Review Blog

Jan 21 2019

Dolls of war by Shirley Parenteau

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Candlewick Press, 2017. ISBN: 9780763690694.
(Age: 10+) Highly recommended. Themes: World War Two, Japan, Dolls, Prejudice, Museums. In 1941, eleven-year-old Macy James lives near the Oregon coast with her father, the director of a small museum. Miss Tokyo, one of fifty-eight exquisite friendship dolls given to America by Japan in 1926 (https://en.wikipedia.org/wiki/Japanese_friendship_dolls) is part of the museum's collection. This doll represents more than the place of her mother's birth; it links Macy to her mother who has recently died. It is a doll they spoke of together often, Mrs James wanting to take Macy to Japan to meet the people she grew up with and it was her dearest wish that she meet the maker of the doll, Miss Tokyo. When the Japanese bomb Pearl Harbor, many of Macy's neighbours demand that Miss Tokyo be destroyed. From Macy's friend, Lily who thinks it should be put away to those who want it destroyed, Macy has to stand firm.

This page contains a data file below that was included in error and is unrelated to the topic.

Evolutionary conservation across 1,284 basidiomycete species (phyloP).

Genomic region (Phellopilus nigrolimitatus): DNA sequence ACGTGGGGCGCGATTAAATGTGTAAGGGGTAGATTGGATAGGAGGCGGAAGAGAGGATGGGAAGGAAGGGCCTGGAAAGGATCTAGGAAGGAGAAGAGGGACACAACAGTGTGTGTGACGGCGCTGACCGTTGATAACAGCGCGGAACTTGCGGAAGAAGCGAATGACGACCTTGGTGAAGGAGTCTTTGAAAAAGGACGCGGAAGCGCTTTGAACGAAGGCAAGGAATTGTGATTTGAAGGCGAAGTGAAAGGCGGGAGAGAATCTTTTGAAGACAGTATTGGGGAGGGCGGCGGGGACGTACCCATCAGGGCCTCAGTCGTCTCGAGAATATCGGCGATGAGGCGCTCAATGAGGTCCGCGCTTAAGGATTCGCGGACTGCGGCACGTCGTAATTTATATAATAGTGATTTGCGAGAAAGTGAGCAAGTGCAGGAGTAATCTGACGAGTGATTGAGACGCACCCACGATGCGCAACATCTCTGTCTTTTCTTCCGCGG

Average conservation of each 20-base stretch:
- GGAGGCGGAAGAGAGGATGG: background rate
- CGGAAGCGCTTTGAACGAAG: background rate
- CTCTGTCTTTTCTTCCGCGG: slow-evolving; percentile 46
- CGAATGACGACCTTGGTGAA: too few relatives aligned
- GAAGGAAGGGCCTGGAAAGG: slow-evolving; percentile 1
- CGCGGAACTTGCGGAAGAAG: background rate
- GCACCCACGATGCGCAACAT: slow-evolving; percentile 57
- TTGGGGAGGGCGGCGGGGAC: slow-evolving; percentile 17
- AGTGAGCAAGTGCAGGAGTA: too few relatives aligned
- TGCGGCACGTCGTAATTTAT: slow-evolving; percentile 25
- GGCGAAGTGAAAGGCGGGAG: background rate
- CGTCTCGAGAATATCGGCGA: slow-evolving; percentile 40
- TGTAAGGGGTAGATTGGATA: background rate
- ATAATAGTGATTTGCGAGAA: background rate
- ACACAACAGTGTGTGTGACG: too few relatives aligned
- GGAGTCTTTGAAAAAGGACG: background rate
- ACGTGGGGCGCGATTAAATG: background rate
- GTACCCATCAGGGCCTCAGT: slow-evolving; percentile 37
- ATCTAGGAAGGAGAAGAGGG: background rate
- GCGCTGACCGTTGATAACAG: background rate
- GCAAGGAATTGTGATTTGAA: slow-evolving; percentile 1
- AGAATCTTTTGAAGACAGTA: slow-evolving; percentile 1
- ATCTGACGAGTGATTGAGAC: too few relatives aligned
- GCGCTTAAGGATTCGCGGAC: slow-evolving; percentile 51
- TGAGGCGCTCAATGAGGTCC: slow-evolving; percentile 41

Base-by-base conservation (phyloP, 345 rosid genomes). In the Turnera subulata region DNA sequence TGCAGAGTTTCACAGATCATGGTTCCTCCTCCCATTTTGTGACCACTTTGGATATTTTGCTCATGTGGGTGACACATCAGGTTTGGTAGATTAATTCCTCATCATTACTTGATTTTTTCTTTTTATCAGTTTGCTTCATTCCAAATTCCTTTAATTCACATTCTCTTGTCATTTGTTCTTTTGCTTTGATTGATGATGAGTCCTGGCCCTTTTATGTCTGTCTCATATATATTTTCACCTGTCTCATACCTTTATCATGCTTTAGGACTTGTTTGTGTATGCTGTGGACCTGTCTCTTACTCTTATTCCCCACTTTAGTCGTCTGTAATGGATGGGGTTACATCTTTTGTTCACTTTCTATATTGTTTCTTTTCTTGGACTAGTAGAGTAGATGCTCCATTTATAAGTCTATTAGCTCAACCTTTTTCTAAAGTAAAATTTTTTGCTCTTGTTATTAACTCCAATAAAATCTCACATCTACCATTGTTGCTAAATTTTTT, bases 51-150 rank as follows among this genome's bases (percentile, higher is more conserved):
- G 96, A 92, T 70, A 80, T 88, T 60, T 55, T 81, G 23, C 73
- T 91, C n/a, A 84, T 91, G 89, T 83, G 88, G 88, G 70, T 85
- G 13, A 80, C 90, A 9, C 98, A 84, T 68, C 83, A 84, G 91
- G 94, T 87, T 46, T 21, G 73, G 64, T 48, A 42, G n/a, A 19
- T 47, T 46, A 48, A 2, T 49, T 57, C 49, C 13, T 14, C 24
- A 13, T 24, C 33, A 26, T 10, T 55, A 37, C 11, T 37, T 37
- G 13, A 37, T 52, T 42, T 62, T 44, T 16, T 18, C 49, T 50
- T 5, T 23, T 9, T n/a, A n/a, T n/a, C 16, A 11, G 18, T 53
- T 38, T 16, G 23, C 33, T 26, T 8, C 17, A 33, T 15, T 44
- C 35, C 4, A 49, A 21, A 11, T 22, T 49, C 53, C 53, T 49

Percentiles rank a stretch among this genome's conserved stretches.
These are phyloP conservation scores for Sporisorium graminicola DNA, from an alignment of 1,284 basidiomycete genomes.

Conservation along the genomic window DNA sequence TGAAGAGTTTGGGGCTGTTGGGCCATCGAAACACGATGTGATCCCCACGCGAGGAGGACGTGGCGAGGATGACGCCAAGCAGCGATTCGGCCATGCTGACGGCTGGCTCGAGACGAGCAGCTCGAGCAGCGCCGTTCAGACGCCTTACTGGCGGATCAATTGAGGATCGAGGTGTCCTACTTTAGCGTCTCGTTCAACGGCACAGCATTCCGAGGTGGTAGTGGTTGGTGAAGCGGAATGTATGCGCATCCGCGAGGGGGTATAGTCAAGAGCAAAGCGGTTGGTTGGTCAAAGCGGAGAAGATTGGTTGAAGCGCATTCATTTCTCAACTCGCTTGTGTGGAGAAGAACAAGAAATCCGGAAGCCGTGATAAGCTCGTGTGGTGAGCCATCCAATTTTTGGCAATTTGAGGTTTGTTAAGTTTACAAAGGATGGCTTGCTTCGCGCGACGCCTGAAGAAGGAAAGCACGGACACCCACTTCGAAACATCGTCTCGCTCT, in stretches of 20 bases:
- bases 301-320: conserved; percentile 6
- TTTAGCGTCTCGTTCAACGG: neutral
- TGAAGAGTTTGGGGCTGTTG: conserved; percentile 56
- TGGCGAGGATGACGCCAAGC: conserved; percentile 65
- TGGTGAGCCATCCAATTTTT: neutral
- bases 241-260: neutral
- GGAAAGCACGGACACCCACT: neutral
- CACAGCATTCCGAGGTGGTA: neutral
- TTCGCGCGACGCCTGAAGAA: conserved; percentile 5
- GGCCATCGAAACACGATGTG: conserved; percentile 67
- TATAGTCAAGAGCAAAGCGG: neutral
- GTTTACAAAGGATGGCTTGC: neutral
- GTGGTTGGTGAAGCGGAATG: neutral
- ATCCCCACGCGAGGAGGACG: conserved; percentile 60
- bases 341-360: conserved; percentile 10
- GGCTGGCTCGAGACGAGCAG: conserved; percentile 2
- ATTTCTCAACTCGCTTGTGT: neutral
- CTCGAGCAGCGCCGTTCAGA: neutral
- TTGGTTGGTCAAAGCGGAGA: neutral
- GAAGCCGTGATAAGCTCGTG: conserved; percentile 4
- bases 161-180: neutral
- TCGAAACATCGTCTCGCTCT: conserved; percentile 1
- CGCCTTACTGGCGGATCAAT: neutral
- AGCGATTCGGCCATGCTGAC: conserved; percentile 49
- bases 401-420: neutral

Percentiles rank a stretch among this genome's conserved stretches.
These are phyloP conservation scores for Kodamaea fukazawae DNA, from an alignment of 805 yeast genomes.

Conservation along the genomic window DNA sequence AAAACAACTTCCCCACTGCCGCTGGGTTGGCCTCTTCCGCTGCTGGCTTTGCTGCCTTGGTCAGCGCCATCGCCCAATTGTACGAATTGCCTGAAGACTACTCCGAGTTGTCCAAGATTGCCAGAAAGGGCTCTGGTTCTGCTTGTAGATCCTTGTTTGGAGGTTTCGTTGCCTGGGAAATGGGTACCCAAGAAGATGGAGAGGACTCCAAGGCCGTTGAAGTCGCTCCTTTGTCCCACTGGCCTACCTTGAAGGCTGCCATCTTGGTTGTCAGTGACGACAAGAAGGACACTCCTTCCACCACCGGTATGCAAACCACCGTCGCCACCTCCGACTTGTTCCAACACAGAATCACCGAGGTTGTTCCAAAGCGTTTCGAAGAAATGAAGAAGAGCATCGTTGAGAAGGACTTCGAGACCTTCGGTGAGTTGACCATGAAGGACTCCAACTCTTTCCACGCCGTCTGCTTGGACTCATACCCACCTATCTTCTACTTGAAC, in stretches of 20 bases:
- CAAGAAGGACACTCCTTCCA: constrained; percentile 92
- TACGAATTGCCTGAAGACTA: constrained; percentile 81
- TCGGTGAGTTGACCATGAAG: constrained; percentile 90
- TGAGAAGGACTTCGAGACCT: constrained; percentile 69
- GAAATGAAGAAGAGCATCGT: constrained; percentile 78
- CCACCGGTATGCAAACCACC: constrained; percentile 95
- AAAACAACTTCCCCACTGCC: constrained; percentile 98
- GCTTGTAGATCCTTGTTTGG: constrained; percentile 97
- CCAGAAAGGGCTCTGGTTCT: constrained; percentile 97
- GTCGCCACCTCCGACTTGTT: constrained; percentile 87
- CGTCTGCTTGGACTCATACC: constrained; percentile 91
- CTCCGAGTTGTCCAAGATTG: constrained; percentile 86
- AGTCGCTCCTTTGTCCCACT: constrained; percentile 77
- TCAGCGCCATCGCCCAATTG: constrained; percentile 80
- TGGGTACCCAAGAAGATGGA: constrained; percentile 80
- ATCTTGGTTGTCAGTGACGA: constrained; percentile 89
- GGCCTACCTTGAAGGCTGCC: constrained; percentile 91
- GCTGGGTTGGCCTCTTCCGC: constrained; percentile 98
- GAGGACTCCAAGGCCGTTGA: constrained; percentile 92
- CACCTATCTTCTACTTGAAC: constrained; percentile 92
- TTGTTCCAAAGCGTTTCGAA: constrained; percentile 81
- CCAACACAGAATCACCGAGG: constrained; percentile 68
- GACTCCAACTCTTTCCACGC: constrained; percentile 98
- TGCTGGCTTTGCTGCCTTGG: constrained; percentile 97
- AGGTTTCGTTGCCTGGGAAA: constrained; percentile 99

She decides to hide this doll which reminds her of her mother, and keep it hidden until people's discomfort with the doll dies down. But as the war progresses, Macy begins to have persistent doubts about her actions, and begins to think that perhaps her neighbours were right in their push to destroy the doll.
An engrossing story of conflicting loyalties, of prejudice and judging people, this is one of a trilogy called Friendship Dolls, the first two being Ship of Dolls (2018) and Dolls of Hope (2016). The story of these dolls can be found in the Wikipedia site above, which details what happened to the 58 dolls sent to the USA. The background of the story is riveting, bringing up small details of life lived during the war for many people, and of the prejudice shown to people who have been friends and neighbours for years.
Fran Knight

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